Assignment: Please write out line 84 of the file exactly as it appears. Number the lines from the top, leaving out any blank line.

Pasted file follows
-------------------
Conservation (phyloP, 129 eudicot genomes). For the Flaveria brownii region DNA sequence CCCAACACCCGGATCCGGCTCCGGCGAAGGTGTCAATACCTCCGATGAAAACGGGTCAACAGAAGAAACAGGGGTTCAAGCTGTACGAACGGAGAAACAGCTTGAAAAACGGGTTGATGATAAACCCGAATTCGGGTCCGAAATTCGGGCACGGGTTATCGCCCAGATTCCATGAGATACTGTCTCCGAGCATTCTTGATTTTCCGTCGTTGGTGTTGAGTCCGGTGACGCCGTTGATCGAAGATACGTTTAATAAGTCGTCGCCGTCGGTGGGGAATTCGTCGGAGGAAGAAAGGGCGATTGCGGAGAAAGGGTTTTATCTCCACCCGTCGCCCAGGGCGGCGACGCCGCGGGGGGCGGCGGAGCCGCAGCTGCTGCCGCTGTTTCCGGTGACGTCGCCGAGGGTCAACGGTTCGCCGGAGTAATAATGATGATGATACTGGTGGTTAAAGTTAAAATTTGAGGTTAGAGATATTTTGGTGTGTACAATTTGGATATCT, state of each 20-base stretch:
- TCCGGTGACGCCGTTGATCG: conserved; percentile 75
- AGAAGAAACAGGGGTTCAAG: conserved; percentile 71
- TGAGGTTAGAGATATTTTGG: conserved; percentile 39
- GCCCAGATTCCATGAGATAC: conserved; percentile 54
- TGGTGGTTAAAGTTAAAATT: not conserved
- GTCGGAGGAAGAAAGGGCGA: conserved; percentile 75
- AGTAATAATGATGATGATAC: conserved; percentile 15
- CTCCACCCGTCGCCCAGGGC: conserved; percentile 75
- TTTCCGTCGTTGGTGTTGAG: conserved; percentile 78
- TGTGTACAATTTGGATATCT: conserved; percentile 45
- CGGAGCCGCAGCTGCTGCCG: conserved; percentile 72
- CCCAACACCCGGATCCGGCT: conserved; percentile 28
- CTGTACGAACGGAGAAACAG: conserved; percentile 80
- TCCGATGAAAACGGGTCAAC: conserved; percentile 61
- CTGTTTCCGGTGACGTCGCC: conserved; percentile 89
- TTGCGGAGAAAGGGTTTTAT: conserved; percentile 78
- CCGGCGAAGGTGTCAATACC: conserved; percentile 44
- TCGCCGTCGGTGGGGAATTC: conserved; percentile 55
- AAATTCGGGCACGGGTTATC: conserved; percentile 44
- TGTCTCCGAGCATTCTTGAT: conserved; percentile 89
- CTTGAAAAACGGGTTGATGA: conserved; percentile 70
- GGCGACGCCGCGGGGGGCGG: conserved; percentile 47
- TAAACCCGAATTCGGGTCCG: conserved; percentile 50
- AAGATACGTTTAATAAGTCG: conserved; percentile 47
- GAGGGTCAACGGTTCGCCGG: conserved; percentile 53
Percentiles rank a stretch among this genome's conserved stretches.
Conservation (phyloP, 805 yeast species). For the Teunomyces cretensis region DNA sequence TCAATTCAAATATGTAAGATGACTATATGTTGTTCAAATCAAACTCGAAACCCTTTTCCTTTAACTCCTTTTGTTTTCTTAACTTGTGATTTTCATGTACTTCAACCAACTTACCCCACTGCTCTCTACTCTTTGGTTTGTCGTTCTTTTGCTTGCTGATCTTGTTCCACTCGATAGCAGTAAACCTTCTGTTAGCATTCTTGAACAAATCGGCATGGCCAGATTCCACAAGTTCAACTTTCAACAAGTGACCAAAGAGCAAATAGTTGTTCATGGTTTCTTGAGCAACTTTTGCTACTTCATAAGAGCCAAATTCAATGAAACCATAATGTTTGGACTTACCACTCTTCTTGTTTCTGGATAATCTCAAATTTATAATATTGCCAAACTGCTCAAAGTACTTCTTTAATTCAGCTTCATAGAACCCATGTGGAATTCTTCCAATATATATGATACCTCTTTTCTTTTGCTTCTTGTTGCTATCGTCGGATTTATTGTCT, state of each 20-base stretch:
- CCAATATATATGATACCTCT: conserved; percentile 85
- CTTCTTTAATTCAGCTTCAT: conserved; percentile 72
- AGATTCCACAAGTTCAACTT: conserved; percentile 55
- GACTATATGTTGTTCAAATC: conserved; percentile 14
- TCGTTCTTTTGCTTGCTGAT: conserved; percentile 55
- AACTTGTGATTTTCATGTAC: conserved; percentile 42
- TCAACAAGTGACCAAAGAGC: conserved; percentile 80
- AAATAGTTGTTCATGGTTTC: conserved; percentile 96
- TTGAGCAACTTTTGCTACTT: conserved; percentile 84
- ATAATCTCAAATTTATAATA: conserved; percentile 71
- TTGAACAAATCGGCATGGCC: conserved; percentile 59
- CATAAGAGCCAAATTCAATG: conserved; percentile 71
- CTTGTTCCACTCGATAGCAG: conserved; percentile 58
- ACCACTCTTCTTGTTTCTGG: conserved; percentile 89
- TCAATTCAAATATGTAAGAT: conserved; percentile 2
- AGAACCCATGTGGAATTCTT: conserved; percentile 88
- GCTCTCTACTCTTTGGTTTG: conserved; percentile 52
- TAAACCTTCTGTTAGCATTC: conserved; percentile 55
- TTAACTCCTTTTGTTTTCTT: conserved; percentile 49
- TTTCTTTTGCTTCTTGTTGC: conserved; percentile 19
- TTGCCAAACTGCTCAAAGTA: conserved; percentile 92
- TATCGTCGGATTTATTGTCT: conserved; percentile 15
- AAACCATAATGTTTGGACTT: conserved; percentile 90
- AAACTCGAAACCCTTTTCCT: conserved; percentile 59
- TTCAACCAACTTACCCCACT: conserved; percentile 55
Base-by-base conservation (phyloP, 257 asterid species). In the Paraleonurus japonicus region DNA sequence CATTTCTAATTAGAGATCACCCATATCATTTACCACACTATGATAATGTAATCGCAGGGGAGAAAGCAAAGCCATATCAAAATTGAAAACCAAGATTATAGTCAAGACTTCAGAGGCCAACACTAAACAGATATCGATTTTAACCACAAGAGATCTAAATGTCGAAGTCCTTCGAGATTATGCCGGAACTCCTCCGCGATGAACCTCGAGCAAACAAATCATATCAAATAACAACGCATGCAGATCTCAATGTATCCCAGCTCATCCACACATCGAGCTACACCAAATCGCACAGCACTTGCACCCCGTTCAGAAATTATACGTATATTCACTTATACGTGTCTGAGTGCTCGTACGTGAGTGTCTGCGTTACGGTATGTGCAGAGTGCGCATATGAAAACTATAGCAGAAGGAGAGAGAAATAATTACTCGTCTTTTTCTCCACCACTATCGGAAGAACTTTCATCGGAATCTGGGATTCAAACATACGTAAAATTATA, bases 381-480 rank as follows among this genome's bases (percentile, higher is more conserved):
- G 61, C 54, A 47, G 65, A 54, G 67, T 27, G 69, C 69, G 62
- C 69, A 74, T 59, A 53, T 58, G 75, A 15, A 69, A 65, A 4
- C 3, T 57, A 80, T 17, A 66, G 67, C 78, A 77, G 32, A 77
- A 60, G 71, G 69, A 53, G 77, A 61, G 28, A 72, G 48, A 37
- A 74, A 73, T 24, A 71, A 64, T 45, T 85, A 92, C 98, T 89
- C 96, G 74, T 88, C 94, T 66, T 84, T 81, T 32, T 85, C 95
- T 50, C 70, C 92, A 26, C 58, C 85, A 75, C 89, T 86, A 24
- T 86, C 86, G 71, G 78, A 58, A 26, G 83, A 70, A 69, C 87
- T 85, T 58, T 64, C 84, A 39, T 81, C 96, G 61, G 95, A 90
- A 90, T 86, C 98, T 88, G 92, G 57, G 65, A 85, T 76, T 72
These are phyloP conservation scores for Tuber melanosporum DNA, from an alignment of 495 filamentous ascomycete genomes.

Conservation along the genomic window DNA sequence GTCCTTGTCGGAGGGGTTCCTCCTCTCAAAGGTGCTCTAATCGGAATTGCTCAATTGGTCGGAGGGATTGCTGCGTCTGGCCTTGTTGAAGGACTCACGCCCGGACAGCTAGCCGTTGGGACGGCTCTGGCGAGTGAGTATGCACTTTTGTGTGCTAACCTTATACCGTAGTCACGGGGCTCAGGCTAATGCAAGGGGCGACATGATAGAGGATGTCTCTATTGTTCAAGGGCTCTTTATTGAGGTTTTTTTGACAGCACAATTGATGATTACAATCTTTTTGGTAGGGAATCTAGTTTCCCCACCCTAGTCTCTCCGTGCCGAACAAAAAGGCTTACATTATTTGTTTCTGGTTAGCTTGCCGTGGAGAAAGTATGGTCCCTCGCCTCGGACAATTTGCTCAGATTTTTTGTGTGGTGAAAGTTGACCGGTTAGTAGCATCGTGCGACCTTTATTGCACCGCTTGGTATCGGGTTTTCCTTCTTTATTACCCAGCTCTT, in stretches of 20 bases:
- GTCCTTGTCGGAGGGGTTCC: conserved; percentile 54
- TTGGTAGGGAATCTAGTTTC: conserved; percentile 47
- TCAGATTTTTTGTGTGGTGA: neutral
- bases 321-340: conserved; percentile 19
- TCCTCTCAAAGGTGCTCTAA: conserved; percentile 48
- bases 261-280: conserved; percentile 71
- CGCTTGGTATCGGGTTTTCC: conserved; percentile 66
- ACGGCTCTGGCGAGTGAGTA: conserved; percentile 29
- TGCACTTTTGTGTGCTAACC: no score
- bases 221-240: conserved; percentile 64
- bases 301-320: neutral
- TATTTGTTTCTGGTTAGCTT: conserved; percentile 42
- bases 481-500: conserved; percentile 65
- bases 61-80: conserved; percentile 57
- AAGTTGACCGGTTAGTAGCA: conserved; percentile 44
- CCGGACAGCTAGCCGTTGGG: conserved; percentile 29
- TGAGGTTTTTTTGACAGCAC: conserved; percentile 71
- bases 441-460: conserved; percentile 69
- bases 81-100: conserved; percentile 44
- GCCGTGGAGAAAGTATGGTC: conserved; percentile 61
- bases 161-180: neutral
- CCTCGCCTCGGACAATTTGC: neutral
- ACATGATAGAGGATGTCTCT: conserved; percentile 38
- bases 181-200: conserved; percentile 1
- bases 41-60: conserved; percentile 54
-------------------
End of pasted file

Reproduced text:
- bases 441-460: conserved; percentile 69